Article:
Pivoting suddenly to online learning in March 2020, we extended Willams et al’s. (2005) theory of the systemic dimension through opening up external relations to new global alliances to share resources and co-author ideas on inclusion, equity and access within our curriculums.
We formulated nine inclusive practices listed in Table 2.
Inclusive Practices within the Systemic Inclusive Context for a Radically Inclusive Studio:
As it was easier to invite and incorporate a more diverse list of global participants within our final architectural presentations and online discussions, we were able to celebrate and bring a diversity of ideas and cultural knowledges (ACSA: Educating in a Rapidly Changing Time, 2020).
Auto-ethnographic conversations by authors during Covid, and architectural education online:
Ashima Yadav (she/her)
New Delhi, India
Interiors and Electrical Engineering
RESEARCHER with THE RADICALLY INCLUSIVE STUDIO
Graduate student at the Parsons School of Design
The New School, New York, New York
Ashima’s reflection on the systemic context:
The breakdown of virtual barriers has readied us as graduates to be nimble, alert, and proficient in digital technologies, capable of working for anyone from any location. In India, the presentation of varied narratives within a firmly established framework, established during the British colonial era, was previously challenging. The examination of societal and racial inequalities within educational and professional settings calls for a thorough appreciation of history in order to challenge and overcome western dominance.
Ashima recommendations on inclusive practices within the systemic context:
The discourse surrounding global exchanges and the implementation of academic excellence is centered around the concept of defining excellence and may be limited by a rigid framework. Instead, I advocate for showcasing the unique ways individuals from diverse cultural backgrounds interpret and apply similar information, showcasing their instincts.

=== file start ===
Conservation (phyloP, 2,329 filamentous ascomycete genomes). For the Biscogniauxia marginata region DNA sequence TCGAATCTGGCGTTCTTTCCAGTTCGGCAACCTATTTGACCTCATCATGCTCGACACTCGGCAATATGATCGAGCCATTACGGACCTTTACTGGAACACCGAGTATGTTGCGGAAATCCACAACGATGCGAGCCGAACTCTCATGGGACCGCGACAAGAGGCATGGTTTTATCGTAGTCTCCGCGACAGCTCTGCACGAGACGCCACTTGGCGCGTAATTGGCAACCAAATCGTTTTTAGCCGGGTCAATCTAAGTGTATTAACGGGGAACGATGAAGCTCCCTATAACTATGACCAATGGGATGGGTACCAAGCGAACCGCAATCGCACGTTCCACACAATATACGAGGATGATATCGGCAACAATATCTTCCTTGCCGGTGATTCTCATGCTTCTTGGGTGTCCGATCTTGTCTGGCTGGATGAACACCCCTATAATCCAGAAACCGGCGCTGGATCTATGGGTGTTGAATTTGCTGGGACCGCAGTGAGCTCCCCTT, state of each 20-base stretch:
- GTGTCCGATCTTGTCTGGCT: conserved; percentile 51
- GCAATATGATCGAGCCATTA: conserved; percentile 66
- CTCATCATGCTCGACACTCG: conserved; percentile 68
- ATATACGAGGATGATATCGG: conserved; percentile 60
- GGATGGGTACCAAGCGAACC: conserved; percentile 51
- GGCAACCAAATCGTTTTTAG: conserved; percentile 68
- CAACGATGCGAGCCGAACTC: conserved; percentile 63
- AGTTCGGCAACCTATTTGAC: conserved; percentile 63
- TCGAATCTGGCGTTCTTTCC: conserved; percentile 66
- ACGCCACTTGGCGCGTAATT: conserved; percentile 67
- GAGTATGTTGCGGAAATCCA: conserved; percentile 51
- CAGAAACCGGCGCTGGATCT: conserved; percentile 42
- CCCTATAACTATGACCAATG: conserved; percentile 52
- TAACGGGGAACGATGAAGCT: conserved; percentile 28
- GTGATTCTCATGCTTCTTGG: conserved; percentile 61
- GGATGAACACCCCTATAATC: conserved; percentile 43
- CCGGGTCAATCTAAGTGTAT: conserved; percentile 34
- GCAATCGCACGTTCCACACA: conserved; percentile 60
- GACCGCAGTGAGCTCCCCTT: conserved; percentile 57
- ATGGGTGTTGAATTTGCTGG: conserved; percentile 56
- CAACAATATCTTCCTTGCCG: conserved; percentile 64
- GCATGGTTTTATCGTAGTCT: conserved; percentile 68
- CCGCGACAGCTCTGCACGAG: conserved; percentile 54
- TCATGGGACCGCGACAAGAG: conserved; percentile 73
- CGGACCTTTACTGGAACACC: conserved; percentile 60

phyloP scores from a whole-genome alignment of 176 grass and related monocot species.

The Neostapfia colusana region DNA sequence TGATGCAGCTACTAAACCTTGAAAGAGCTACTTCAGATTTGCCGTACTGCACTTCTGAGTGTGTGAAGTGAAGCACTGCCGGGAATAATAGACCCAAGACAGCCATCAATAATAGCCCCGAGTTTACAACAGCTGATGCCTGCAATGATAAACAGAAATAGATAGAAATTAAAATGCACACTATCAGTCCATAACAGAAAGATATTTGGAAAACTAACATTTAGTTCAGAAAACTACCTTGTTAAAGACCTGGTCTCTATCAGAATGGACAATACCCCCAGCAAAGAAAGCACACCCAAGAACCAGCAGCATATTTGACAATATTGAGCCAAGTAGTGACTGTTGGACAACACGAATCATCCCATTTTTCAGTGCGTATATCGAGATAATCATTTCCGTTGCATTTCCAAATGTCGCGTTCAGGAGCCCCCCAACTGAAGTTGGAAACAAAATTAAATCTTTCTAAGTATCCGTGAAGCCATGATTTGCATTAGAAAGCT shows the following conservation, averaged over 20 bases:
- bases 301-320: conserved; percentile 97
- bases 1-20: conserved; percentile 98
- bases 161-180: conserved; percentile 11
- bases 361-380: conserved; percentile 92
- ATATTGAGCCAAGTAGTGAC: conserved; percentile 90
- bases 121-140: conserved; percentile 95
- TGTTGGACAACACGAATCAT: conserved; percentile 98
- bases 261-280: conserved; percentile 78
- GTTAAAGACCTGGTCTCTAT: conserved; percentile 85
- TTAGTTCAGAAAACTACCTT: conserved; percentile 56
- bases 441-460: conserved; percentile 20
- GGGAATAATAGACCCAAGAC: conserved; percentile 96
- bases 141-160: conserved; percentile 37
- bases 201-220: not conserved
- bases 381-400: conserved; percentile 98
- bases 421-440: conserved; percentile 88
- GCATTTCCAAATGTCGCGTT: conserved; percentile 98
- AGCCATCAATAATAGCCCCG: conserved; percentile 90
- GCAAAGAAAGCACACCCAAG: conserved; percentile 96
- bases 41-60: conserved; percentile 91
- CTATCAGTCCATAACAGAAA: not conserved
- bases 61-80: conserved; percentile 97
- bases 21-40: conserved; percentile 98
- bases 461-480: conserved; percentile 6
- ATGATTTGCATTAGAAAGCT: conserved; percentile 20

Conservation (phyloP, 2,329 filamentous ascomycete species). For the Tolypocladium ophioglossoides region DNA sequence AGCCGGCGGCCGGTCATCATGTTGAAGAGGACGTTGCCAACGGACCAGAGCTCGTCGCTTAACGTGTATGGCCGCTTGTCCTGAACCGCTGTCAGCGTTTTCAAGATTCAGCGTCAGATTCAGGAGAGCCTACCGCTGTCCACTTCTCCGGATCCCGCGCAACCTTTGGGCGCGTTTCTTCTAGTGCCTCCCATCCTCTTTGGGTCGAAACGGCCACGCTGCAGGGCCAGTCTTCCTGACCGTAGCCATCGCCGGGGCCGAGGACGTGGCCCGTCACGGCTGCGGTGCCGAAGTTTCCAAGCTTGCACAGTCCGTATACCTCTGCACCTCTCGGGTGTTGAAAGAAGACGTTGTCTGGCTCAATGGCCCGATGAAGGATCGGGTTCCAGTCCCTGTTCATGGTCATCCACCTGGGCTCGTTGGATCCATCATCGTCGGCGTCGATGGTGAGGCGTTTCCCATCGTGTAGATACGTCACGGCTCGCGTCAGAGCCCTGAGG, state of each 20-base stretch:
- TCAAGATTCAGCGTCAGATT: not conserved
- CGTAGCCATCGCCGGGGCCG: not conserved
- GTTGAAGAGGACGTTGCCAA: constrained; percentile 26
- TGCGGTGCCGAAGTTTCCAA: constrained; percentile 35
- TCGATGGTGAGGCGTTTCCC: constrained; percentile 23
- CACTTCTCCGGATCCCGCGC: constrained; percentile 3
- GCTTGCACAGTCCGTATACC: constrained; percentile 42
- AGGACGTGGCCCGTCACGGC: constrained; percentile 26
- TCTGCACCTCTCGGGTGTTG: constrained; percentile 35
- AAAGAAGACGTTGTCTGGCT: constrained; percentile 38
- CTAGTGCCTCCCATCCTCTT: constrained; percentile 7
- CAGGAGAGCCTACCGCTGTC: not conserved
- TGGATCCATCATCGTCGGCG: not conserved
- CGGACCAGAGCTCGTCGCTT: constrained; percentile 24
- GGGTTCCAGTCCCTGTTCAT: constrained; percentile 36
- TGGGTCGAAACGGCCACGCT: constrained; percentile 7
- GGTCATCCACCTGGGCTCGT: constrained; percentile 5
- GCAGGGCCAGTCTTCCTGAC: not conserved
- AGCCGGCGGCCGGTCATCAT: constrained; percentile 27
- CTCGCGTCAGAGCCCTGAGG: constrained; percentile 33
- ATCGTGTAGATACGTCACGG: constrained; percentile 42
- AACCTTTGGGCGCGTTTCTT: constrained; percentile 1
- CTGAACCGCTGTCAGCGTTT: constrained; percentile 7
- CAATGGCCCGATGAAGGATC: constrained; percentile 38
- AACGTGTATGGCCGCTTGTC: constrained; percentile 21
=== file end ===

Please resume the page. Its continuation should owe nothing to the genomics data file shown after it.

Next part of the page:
Ashima’s question to the University of Cape Town design students within the systemic context:
How important is historical knowledge in addressing societal and racial disparities in educational and professional settings?
Can you explain the argument for showcasing unique interpretations and applications of similar information by individuals from diverse cultural backgrounds and how you have practiced it?
In regards to the suggestion to “address changing context and existing professional barriers”:
HD: “it does seem in retrospect as though education has changed less than professional practice. Bergström: 18 on reflection of Cuff’s book (2000 – reference Bergstrom) prediction that the gap between practice and education will widen
“Perhaps one can blame the numerous, top down university initiatives or committee interferences that based their thinking on abstract theories of learning and standard pedagogical formulas of university education ignoring the reality of architectural professional practice as well as the reality of the built environment and of the desires and aspirations of its users for a good sustainable equitable environment. The presence in several such high level academic committees of prominent architectural practitioners has not facilitated change because most of these illustrious members of the profession were looking into the short term practical conveniences of their firms rather than long term goals of sustainable natural and social quality.In most cases they did not encourage any fundamental rethinking of the structure and operations of schools of architecture in over- coming the gap between the obsolescing institutions and the dynamic real world.” (Tzonis 2014: 477)
[MG] As our education is based on white privilege and disadvantages people of color, once we interrogate this history we can restructure how we think and can make systemic change.